Legal artificial intelligence (AI) was a major theme at this year’s International Legal Technology Association Conference (ILTACon 2017). At ILTACon, law firm IT and a small group of in-house lawyers, network, learn from each other, and attend educational sessions. It is an amazing opportunity to catch up on legal technology.
This year my radar was searching for an update on what is really happening with legal AI in law firms. Are law firms getting beyond the hype and using AI? What specific use cases are catching on? How does AI impact lawyers and staff? Here’s what I found out.
The Nitty Gritty On AI For Matter Budgeting And AFAs
Law firms have learned that AI tools are very good at finding key issues in billing narratives to support AFAs and budgeting, for one. This law firm use case was highlighted again and again in ITLA sessions.
Not surprising, since the Great Recession ushered in client demand for accurate forecasting and budgets from their law firms. General counsels also expect alternative fee arrangements (AFAs) from outside counsel, featuring flat fees, different prices for litigation phases, and even outcome-based fees. But what do firms base these new “must haves” on? Some lucky person must crawl through data from previous, similar matters to develop estimates based on prior experience.
Holy cow—the mental stress induced from reading old law firm time entries and the time sink alone should drive any sane firm to prioritize this AI use case. Much better to have a machine do this one.
Lovells’ Global Head of Legal Service Delivery, Stephen Allen, said clients’ need for better budgeting, along with the 89 billing codes in their finance system, propelled Lovells to find an AI tool for this process. Using natural language, their legal AI tool now supports budgeting with 30 second searches of their billing database.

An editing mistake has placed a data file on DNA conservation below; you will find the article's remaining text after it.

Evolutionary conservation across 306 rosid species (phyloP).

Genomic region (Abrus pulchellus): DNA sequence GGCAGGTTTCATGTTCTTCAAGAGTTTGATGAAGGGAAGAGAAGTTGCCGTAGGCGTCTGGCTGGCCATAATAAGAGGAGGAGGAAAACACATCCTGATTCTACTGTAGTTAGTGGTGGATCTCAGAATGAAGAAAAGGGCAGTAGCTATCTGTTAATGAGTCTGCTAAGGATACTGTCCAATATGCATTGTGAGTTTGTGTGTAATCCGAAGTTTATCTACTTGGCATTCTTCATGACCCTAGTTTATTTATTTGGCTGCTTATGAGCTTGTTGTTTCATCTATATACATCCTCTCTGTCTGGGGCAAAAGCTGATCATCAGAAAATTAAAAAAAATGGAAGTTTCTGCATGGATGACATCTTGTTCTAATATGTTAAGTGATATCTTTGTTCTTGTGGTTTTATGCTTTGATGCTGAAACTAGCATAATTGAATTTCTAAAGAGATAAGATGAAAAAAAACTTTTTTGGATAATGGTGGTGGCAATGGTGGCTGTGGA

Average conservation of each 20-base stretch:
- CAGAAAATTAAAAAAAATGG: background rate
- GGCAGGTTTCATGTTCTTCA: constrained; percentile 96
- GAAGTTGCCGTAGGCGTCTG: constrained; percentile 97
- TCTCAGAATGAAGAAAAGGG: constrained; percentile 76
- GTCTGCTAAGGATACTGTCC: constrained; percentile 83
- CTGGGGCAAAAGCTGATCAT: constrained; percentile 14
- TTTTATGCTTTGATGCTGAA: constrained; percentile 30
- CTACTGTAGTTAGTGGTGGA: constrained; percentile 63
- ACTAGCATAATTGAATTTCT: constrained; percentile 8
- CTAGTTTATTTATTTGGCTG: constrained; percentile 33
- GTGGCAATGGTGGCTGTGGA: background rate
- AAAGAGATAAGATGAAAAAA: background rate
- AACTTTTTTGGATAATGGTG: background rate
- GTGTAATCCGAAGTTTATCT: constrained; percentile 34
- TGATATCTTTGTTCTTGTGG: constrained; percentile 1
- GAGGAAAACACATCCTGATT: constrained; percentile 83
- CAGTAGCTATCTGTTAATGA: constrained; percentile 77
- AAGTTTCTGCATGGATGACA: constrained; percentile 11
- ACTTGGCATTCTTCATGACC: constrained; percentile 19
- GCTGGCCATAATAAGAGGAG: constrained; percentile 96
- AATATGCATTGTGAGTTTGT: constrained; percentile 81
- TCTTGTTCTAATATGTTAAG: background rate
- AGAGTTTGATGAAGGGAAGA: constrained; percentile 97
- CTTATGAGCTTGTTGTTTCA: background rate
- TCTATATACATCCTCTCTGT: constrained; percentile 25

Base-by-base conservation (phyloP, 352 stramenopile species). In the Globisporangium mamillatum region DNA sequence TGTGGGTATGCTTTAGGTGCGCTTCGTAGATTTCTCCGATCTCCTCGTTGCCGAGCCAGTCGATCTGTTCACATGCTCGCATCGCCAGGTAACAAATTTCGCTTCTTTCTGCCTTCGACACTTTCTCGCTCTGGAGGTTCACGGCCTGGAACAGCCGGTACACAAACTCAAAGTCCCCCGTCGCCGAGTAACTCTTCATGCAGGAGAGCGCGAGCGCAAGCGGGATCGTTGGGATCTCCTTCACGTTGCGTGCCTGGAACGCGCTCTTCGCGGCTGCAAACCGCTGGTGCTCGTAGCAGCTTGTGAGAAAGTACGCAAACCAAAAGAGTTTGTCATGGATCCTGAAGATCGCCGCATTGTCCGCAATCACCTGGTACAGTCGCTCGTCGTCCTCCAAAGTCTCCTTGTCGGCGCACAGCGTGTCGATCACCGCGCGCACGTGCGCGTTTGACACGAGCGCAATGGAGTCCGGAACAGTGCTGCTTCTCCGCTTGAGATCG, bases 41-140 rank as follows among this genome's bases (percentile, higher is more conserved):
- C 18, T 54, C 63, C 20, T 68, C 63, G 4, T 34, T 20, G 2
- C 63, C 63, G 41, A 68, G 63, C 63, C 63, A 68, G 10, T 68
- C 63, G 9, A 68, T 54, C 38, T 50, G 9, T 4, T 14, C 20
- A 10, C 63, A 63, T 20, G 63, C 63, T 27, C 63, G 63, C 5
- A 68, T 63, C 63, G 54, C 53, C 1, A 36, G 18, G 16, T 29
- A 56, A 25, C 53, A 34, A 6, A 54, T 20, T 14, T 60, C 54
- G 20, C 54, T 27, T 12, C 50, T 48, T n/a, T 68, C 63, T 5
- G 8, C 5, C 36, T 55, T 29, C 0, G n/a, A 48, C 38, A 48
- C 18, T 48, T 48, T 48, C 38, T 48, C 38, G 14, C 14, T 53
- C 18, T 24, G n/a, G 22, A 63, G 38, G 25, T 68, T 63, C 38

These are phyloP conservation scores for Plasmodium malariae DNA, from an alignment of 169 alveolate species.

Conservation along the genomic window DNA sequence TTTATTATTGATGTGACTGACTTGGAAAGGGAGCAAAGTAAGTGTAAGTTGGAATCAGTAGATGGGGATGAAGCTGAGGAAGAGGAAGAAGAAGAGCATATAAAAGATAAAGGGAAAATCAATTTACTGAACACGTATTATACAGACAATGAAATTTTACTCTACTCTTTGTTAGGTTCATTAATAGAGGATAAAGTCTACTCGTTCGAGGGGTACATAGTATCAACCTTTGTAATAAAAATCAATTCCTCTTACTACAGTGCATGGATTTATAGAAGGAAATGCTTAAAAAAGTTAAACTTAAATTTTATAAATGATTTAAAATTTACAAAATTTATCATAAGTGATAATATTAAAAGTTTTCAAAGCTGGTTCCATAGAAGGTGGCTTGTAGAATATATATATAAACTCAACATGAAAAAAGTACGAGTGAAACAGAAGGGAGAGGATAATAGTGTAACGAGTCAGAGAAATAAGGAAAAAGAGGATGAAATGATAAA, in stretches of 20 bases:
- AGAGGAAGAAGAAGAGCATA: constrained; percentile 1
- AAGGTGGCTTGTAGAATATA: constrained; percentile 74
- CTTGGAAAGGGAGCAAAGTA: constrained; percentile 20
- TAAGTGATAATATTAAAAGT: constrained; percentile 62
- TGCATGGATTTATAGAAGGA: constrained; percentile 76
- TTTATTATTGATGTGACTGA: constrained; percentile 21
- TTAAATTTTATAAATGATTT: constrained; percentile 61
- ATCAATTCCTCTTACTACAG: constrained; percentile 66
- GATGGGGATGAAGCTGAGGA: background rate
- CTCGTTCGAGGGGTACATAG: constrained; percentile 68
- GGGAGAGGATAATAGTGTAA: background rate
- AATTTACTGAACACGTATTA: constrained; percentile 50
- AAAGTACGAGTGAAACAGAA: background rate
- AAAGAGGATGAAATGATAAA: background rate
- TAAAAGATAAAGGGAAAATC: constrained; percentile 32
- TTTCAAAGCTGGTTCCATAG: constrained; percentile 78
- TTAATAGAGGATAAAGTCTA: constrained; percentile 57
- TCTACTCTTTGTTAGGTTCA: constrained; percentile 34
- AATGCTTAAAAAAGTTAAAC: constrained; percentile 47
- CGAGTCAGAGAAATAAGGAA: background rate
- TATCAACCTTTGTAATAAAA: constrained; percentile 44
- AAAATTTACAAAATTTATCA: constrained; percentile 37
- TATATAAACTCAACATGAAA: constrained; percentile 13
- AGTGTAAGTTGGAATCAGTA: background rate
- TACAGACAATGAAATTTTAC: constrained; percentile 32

Initial findings of a study by consultant, Neil Cameron, show a threefold improvement in law firm forecasting using AI. This should get law firm clients’ attention.
Rifling Through M&A Data
Neil Cameron develops AI algorithms using multiple factors from similar past M&A matters and the new matter. The AI tool helps estimates costs based on the number of documents to be reviewed during diligence. Neil recommends engaging clients in this exercise. Then, when another 100K of documents is found, the client can’t exactly complain.
AI can also be used to efficiently review M&A due diligence data.
Legal AI For On-Demand Forms
Chief Innovation Officer at Bryan Cave, Katie DeBord, summarized three AI use cases in practice today at the firm. One AI application generates standard, pre-approved term sheets based on a series of user questions. This solved the problem of rogue term sheets with countless variations. Client business lines also now save time with self-serve standard, compliant non-disclosure agreements (NDAs). This drastically reduces in-house and law firm time spent on NDAs. Another AI tool uses a questionnaire tool to automate compliant franchise disclosure reporting.
Sound more efficient than what you do today?
eDiscovery In Big Data Age
The planet’s digital data will grow 50-fold from 2010-2020. That’s now. The Lovells speaker simply stated that, “non-AI assisted review makes no sense with today’s giant data sets.” “Eyes on” lawyer review in financial services matters, for example, where data volumes are massive, is no longer practical or efficient. AI helps firms churn through massive amounts of data during regulatory audits or investigations.
The thing about AI is that it learns. AI tools get smarter the more they search case data, bringing you more and more precise case data to build your story. AI case data analytics help lawyers see data in new ways, with visualizations of custodian communication patterns and conceptual relationships created from a sea of bewildering data. AI data metrics can also drive more efficient review management by focusing lawyers on key custodians or data types likely to reveal highly relevant facts.
AI Legal Research
Long suffering law firm associates have welcomed in AI based legal research tools. As a former corporate associate and paralegal before law school, I say hallelujah to these new AI tools. What lawyer doesn’t want to do fewer repetitive, boring tasks so they can focus on strategy?
Has your firm found practical ways to use AI yet? Watch for more of my blogs on practical legal AI uses cases, along with perspectives on how lawyers will use AI in the future.